Last Thursday, Israel and Palestine entered into a new “water-sharing” plan which may provide some level of relief to several Palestinian territories, according to the Los Angeles Times. Israel is set to sell 8.7 billion gallons of water to the West Bank and the Gaza Strip at a reduced rate, with the West Bank receiving approximately two-thirds and Gaza the remainder. This latest deal is meant to expand off of a 2013 agreement between Israel and Jordan where Jordan constructed a desalination plant within its borders. The plant takes water from the Red Sea and provides 8-13 billion gallons of fresh water to both countries each year. Israel provides the same amount of fresh water from the Sea of Galilee to Jordan, and receives the brine from the plant to help restore its evaporating Dead Sea.
Still, as the LA Times observes, “The shortages [in Gaza and the West Bank] are so acute that most of the groundwater is not fit for drinking and the additional water is considered a fraction of what is needed.” Indeed, The Water Project notes that “The cost of water in Jordan increased thirty percent in ten years, due to a quick shortage of groundwater.” Although the same size as Portugal, Jordan withdraws one-tenth the amount of freshwater. Other Middle Eastern countries face similar struggles: Yemen is unable to produce enough food for roughly one-third of its population, and the United Arab Emirates, due to unsustainable water usage, is set to run out of freshwater within fifty years if usage continues at its current rate.
The Water Project notes that many of the Middle East’s water struggles come from over-irrigation of agriculture and other unsustainable practices, leading to desertification of the region. However, much of this can also be explained by a simple lack of water availability. Some of the driest nations in the Middle East include Jordan, Saudi Arabia, and the UAE, all of which receive less than 120mm of rain annually. While many nations have been able to meet needs through groundwater withdrawals, these withdrawals have far exceeded the ability of the aquifer to recharge. A 2013 study published in Water Resources Research used satellite data to find that from 2003-2009, groundwater and other withdrawals from the Tigris and Euphrates river basins depleted the basins by enough to fill the entire Dead Sea, or 117 million acre-feet. Much of this loss can be attributed to the Iraqi government drilling 1,000 new wells in response to its failing water infrastructure. Under-investment, frequent power shortages, and other infrastructure failings eventually led to a cholera outbreak in 2007, causing the government to pursue short-term solutions which may have devastating long-term results.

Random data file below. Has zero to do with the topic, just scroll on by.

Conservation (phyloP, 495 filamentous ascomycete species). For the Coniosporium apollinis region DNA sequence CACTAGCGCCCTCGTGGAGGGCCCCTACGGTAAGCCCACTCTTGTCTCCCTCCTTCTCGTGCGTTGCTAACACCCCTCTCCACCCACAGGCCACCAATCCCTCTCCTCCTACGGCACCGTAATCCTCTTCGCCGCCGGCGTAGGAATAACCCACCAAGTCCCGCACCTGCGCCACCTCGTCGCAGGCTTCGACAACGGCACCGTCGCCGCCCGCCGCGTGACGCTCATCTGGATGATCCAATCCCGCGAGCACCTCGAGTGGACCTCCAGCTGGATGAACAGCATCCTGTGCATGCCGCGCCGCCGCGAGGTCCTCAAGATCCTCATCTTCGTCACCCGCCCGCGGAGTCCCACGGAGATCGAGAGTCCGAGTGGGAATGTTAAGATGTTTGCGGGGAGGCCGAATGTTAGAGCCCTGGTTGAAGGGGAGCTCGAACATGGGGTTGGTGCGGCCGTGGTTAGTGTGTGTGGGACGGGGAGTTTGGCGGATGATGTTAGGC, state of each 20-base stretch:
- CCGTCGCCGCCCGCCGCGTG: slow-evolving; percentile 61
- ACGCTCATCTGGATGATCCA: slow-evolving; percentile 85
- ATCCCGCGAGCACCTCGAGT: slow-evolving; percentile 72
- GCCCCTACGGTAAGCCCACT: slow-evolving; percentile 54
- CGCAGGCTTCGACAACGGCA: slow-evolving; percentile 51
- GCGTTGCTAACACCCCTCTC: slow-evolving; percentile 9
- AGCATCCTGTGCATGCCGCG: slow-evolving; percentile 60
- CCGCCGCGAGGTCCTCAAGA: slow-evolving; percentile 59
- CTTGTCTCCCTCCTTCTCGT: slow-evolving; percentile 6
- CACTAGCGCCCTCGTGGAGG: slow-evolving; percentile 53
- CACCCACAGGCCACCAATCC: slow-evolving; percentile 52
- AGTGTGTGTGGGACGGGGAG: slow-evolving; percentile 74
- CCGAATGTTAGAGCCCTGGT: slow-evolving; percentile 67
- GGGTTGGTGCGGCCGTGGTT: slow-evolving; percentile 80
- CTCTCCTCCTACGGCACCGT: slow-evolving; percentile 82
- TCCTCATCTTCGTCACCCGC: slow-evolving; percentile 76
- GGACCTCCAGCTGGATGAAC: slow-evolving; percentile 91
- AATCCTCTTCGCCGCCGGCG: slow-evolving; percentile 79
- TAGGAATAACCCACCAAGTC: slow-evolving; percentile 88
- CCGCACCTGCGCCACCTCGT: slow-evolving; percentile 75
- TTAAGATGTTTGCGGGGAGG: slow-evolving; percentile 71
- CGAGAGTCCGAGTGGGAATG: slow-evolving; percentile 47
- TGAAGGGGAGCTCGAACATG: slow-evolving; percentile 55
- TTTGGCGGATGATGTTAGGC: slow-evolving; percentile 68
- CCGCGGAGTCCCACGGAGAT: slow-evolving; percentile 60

While the new Israel-Palestine water deal seems to be a net positive for the region, water security will remain an issue for those nations who do not have plans for ensuring long-term retention of what appears to be a rapidly-diminishing water supply. Further trade agreements, investments into infrastructure, and more efficient water use may offer further solutions to the region’s water woes.